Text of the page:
2009 Jamrud mosque bombing

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27 March 2009 FATA Mosque attack
Location Jamrud, FATA, Pakistan
Date 27 March 2009 (UTC+05.00)
Attack type
Suicide bombing
Weapons Bomb
Deaths 48–70[1]
Non-fatal injuries
100[1]
Perpetrators unknown

The 2009 Jamrud mosque bombing occurred on 27 March 2009, in Jamrud in the Khyber Agency of the Federally Administered Tribal Areas during Friday prayers. The local police immediately claimed a casualty count of 48 while adding that the death toll could reach as high as 70. A hundred wounded were also taken to hospital. It was reported that about 250 worshippers were present during prayer time.

Background[edit]

Jamrud (Urdu: جمرود), is a town located in the Khyber Agency, one of the Federally Administered Tribal Areas of Pakistan. The town is of strategic importance, as the doorway to the Khyber Pass, part of the Hindu Kush range, which leads into Afghanistan. The Khyber Pass has been a principal route for resupplying NATO forces in the current Afghan theatre of conflict. In February 2009, a bridge 15 miles northwest of Peshawar was blown up by militants presumably sympathetic to or sponsored by the Taliban.[2]

The bombing of the Jamrud mosque came at a time of increased uncertainty in Pakistan following a high-profile attack on the Sri Lankan cricket team as well as more tense moments as former PM Nawaz Sharif threatened to joined the lawyer's Long March to Islamabad despite fact that he had been placed under 'house arrest at his family's compound Raiwind, with the stated aim of reinstating the sacked Chief Justice Iftikhar Choudhary as promised, although this calls for a new "revolution" was also a direct response to, his being barred, along with his brother, from ever running for any government office again, and the consequent dismissal of the Punjab government led by his brother. There was also talk of an increased American drone bombing campaign into other areas of Pakistan.[3][4]

Al Jazeera English reported that "rising violence in Pakistan's northwest [was] fueling doubts about the country's ability to counter Taliban and al-Qaeda fighters."[1] Jamrud also lies in the Khyber region, where fighters have intensified attacks on lorries carrying supplies to NATO and US forces in Afghanistan.[1]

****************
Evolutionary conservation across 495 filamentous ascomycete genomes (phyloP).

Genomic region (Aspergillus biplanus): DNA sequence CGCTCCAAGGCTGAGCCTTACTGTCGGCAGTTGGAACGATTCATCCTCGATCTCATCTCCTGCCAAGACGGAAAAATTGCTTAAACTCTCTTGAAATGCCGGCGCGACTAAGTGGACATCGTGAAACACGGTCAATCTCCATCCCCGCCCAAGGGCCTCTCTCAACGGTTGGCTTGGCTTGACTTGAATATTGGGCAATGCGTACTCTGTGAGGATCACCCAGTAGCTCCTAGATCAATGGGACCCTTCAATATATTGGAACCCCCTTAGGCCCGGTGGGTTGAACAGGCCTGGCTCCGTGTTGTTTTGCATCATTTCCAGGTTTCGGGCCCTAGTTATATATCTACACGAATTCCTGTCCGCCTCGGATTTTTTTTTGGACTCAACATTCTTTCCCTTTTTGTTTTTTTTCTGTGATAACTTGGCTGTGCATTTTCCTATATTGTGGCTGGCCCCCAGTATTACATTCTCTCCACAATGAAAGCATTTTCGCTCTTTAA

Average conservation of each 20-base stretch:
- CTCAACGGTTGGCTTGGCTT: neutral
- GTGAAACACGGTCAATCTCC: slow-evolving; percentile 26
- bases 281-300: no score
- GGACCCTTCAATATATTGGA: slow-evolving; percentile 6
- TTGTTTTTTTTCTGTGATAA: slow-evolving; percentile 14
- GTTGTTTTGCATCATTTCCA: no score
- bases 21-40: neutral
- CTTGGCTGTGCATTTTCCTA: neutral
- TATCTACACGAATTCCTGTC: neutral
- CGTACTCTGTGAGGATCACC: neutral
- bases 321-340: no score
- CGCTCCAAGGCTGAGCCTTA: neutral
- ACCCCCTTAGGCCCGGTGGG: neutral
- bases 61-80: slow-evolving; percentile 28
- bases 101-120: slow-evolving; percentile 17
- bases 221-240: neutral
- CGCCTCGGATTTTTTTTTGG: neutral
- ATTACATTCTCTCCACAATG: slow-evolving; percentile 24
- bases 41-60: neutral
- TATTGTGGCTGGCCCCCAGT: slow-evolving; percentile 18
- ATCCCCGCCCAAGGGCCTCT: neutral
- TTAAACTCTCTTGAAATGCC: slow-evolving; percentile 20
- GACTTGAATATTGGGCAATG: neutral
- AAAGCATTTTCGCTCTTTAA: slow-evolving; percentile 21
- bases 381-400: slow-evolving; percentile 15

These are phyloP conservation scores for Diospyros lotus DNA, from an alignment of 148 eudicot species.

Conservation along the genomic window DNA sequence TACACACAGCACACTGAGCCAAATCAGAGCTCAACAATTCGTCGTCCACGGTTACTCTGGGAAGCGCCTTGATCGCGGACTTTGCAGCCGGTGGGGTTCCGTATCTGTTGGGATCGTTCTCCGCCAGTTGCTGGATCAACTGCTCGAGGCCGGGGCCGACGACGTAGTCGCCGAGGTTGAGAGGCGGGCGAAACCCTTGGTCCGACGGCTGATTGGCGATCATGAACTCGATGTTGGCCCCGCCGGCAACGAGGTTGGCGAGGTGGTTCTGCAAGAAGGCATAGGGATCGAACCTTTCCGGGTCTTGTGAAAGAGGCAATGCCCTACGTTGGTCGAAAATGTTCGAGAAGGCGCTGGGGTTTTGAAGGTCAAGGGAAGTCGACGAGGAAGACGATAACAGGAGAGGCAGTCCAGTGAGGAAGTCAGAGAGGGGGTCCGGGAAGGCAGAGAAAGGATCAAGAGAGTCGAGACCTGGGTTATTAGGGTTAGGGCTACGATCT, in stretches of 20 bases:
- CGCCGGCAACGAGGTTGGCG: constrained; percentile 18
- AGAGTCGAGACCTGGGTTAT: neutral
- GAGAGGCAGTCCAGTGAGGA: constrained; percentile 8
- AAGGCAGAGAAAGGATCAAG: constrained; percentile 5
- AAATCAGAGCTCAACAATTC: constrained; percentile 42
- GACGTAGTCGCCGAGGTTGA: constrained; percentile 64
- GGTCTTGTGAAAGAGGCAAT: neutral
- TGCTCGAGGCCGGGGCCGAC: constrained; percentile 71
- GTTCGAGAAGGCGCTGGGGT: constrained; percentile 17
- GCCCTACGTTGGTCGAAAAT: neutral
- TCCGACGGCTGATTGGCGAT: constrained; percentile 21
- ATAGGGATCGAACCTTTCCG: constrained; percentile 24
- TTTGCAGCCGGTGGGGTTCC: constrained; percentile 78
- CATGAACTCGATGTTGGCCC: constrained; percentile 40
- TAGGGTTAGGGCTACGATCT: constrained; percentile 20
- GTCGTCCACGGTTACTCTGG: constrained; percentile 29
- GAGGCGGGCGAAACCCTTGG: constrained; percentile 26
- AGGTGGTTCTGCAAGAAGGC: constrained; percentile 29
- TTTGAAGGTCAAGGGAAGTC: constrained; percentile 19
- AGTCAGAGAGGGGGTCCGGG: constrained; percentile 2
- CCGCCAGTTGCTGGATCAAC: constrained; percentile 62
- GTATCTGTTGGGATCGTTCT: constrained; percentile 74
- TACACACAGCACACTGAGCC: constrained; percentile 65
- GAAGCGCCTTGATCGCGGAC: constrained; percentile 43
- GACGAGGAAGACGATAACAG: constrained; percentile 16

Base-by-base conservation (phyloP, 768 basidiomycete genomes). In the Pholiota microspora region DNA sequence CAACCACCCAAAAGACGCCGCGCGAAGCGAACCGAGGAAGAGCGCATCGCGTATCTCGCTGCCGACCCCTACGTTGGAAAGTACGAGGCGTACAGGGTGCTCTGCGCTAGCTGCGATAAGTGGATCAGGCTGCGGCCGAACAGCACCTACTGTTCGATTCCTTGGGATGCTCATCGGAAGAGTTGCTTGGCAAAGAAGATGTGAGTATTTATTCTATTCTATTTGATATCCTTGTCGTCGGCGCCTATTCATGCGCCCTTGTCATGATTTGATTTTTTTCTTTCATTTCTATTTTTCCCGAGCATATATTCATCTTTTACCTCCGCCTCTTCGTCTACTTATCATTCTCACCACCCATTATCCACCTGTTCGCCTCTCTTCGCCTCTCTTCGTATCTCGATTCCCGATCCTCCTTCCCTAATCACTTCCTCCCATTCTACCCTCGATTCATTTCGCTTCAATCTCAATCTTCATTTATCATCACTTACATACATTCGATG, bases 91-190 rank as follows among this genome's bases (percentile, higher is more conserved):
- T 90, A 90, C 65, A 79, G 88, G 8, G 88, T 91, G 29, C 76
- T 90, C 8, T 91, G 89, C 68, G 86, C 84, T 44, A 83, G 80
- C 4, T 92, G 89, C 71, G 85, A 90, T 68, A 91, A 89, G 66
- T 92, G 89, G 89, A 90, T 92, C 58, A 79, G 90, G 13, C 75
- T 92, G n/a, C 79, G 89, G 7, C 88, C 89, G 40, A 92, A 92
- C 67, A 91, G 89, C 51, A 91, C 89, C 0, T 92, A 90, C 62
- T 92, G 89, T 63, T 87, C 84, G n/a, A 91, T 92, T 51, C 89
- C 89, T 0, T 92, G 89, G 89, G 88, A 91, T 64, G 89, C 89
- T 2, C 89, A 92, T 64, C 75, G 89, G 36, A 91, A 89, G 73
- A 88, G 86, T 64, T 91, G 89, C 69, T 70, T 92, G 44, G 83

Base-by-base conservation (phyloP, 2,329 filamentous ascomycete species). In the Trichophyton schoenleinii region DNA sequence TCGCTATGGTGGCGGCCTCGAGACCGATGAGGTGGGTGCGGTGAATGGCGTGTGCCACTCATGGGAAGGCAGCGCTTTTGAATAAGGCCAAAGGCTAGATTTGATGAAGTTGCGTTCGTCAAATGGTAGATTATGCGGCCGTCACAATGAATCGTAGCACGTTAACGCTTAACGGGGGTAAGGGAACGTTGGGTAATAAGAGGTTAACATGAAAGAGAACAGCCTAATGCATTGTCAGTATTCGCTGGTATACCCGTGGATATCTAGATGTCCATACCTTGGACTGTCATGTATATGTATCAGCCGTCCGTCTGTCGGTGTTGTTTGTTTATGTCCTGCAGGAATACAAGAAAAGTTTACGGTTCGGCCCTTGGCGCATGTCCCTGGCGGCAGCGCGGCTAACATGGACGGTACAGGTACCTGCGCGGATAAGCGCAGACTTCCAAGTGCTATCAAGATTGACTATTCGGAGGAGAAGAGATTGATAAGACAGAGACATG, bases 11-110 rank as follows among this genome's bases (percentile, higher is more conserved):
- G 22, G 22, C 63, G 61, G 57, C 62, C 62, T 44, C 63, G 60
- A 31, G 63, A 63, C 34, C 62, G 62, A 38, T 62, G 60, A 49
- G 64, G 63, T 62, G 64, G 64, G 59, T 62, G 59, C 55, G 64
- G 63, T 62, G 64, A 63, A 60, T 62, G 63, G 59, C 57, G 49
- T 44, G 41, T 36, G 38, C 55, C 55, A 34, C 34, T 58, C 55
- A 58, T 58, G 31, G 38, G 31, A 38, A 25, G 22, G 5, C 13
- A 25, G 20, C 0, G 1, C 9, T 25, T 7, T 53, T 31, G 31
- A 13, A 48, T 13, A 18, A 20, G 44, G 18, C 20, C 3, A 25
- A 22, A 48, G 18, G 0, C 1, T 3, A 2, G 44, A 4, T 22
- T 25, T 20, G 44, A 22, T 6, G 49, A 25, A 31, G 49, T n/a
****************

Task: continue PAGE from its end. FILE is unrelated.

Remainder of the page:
This attack came a day after at least 11 people were killed at a restaurant in the same northwest region in the Jandola district of South Waziristan.[5]

Follow up[edit]

The next day a supply base for NATO troops was attacked and 12 containers were damaged.[6]

Attack[edit]

The attack occurred just after the muezzin's call to prayer. As a result of the attack the upper floor of the mosque collapsed on the worshippers below. A photo showed that three columns supporting a beam connected to the Mosque's Minarettes at either side of the structure was all that remained of the Mosque.[7]

Responsibility[edit]

Though there was no immediate claim of responsibility, other details have raised speculation. The mosque is near a police checkpoint where "people in that checkpoint usually pray in this mosque"; there were rumours that suggested foreign hands were responsible. A tribal policeman also made an early claim that pro-Taliban fighters were guilty of carrying out the bombing after a recent offensive aimed in part at protecting a supply route for NATO and US troops operating in Afghanistan. He said that "Residents of this area had co-operated and helped us a lot. These infidels had warned that they will take revenge. They are the enemy of Pakistan. They are the enemy of Islam."[1]

A report said a commander of Tehrik-i-Taliban Pakistan’s Khyber Agency chapter had warned through the media of attacks if the security forces did not vacate the Frontier Corps checkposts in Jamrud and Landikotal by 20 February. Khassadars at the village of Bagyari (the site of the blast) told reporters that a Taliban commander Nazeer Afridi from the Sepah tribe in Bara had issued the warning through letters, saying they would not allow the Peshawar-Torkham route to be used by vehicles carrying supplies for Nato forces in Afghanistan. Afghanistan-bound Nato convoys and truck terminals in Peshawar and Khyber Agency have been attacked in recent months.[8]

Reaction[edit]

Pakistan President Asif Ali Zardari and Prime Minister Yousuf Raza Gilani "strongly condemned the suicide attack" while vowing that the perpetrators would be brought to justice.[1] Asfandyar Wali Khan was quoted as saying 'The bomber and his operatives have once again demonstrated that this is not a war for Islam and Shariah, this is not jihad, but war against humanity,'[9]

See also[edit]

References[edit]

  1. ^ a b c d e f "Deadly blast in Pakistan mosque". Al Jazeera. 27 March 2009. Archived from the original on 28 March 2009. Retrieved 27 March 2009. 
  2. ^ Ben Farmer, "Khyber Pass bridge used by Nato is blown up by militants", Telegraph London (3 Feb 2009)
  3. ^ "Raisani warns US against drone attacks in Balochistan". Pakistan Daily Times. 27 March 2009. Retrieved 27 March 2009. 
  4. ^ "US seeks to expand covert war in Pakistan". Al Jazeera. 27 March 2009. Archived from the original on 27 March 2009. Retrieved 27 March 2009. 
  5. ^ "Many dead in Pakistan suicide blast". Al Jazeera. 27 March 2009. Archived from the original on 27 March 2009. Retrieved 27 March 2009. 
  6. ^ "Nato terminal attacked in Pakistan", Al Jazeera (28 March 2009)
  7. ^ Dawn News, E-Paper, Pakistan, 48 killed, 170 injured Suicide blast at Friday prayers, retrieved 28 March 2009
  8. ^ Daud Khattak and Nasrullah Afridi, "76 killed in Jamrud mosque bombing", The News International Pakistan (28 March 2009)
  9. ^ 70 dead as suicide bomber attacks mosque in Pak, The Tribune, 28 March 2009. Accessed 28 March 2009. Archived 29 July 2009.